Kirk, congressmen submit bill
A new bill submitted to Congress proposes smart card IDs for Medicare recipients and providers. Sens. Mark Kirk (R-Ill.) and Ron Wyden (D-Ore.) and Reps. Jim Gerlach (R-Pa) and Earl Blumenauer (D-Ore.) are the primary sponsors of the proposed legislation.
The Medicare ID also has remained pretty much the same since the first one was issued almost 50-years-ago, including a Social Security number printed on the front of the card. But it’s been estimated that strong credentials could help prevent an estimated $60 billion in Medicare fraud.
The new system would be based on the U.S. Defense Department’s Common Access Card. Stored on the card would be the Medicare identity, a digital photo of the health care professional, a PIN for the recipient and a biometric fingerprint for the physician. The smart card would use match-on-card technology so the personal information would never leave the card.
At the physician’s office both ID cards would be checked and authenticated to confirm that the appointment took place and that services were rendered. Once confirmed, the information would be sent to the payment processor.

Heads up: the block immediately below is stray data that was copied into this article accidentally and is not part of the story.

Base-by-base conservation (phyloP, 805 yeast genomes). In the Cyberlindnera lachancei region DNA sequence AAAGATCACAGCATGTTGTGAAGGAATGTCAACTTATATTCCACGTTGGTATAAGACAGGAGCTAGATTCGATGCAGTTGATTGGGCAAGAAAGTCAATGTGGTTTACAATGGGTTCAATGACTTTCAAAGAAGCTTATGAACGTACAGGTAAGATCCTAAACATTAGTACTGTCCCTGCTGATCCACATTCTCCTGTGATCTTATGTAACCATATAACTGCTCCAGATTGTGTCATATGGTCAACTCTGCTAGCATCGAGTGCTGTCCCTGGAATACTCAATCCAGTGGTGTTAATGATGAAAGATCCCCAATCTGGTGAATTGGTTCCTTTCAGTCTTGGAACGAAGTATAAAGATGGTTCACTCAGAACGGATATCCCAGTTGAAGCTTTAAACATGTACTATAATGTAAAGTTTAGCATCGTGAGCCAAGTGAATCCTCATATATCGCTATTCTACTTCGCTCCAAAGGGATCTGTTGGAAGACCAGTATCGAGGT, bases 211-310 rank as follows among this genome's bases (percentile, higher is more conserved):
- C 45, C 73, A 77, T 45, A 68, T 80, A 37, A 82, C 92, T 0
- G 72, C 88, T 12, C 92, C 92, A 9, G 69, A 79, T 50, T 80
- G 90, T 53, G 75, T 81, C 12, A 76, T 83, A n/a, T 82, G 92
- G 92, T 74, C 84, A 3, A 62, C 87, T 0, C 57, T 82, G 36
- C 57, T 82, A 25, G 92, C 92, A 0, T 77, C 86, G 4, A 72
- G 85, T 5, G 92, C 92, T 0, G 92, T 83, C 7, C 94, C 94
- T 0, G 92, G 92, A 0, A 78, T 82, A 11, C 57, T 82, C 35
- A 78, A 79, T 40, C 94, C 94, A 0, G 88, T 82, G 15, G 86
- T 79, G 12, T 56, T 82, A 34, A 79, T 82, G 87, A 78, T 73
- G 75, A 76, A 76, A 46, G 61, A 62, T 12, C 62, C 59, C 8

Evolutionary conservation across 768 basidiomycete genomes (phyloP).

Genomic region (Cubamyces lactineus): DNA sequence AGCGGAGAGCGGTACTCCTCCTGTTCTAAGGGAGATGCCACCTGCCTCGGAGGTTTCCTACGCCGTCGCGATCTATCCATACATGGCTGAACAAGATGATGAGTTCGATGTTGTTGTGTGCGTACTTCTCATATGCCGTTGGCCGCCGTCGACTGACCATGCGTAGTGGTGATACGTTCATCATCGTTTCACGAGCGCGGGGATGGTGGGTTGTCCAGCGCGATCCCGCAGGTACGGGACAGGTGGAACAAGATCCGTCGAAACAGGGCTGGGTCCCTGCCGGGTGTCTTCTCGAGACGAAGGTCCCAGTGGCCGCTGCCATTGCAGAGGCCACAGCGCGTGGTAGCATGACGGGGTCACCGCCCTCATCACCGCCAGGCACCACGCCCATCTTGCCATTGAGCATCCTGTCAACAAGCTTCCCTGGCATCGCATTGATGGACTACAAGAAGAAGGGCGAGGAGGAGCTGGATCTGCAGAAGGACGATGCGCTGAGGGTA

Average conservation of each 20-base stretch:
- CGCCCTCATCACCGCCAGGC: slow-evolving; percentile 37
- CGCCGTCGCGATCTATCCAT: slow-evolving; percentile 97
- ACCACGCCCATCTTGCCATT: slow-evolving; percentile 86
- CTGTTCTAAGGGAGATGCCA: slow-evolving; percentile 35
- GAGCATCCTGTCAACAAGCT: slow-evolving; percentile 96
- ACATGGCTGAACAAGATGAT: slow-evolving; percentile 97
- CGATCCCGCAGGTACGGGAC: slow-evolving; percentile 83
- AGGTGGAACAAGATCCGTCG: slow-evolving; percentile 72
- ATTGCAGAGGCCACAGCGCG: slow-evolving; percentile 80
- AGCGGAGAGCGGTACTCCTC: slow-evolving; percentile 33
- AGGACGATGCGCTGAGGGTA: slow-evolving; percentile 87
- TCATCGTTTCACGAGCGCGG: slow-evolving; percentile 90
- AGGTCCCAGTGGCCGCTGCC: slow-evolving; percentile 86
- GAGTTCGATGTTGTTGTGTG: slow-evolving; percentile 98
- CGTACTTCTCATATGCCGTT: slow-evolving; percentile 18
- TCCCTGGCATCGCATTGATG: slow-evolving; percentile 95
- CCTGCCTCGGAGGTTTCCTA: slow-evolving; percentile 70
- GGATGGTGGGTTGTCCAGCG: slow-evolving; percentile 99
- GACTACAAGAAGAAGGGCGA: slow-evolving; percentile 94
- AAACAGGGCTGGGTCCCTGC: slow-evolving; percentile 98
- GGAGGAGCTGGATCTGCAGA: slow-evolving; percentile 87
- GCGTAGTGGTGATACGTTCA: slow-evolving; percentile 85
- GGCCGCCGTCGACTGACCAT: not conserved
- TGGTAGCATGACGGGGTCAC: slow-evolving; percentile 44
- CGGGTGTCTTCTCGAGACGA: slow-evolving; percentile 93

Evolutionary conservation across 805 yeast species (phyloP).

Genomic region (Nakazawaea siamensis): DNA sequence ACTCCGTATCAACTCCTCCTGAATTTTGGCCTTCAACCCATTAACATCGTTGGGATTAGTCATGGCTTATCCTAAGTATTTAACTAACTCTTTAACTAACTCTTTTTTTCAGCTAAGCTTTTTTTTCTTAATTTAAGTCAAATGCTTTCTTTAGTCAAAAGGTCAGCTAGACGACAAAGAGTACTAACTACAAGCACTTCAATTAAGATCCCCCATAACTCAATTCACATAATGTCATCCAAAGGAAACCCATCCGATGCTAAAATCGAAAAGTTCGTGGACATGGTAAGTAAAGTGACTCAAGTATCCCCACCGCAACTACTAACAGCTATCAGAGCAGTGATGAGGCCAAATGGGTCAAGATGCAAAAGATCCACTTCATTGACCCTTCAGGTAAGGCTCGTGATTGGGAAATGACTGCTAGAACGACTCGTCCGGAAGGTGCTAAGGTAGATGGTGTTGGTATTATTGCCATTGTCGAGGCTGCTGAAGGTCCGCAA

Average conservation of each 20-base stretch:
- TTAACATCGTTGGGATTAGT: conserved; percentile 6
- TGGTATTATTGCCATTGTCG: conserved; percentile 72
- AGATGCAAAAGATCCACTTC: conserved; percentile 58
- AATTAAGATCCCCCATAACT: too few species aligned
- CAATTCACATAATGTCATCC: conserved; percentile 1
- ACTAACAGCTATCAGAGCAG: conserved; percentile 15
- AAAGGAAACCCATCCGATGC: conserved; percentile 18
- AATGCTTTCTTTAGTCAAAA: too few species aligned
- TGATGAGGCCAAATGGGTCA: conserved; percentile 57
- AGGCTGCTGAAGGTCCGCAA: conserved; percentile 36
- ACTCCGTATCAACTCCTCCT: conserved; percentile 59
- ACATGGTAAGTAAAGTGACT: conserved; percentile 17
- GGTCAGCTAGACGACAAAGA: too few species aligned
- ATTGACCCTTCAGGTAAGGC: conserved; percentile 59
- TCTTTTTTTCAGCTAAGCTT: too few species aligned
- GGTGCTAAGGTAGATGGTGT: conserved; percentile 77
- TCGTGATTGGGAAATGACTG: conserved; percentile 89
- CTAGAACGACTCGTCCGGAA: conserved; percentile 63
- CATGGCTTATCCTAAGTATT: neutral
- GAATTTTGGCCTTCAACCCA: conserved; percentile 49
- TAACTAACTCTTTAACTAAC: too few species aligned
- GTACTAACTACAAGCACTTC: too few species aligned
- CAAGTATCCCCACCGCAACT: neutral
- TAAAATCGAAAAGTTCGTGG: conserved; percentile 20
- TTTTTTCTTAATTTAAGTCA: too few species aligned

Following introduction, the Medicare Common Access Card Act of 2011 will be referred to the Senate Finance Committee. Also, the Congressional Super Committee, created in the July debt limit deal, is in a position to include a package to combat waste, fraud and abuse in the Medicare system in their report to Congress, due Nov. 23.
The bill proposes pilots in five areas with $29 million in funding from the Medicare Improvement Fund. The Secretary of Health and Human Services will design and implement the pilots in geographic areas considered to be of high programmatic risk. Goals of the pilots include:
- increase the quality of care
- improve the accuracy in the Medicare billing system
- reduce the potential for identity theft
- prevent waste, fraud, and abuse.
The pilot program will the use of existing federal standards for identity credentials and biometric data and protect data through existing federal privacy and security standards.
After a year HHS will report back to Congress with status of the deployment, the usability of the card system and measures taken to protect data.
Two years following the implementation, HHS is required to report to Congress with an additional analysis that will discuss findings from the Medicare smart card and make recommendations for the expansion of the program nationwide.
AARP and senior rights advocate, Wilfred Brimley, joined the bipartisan members of Congress in announcing their support for the legislation.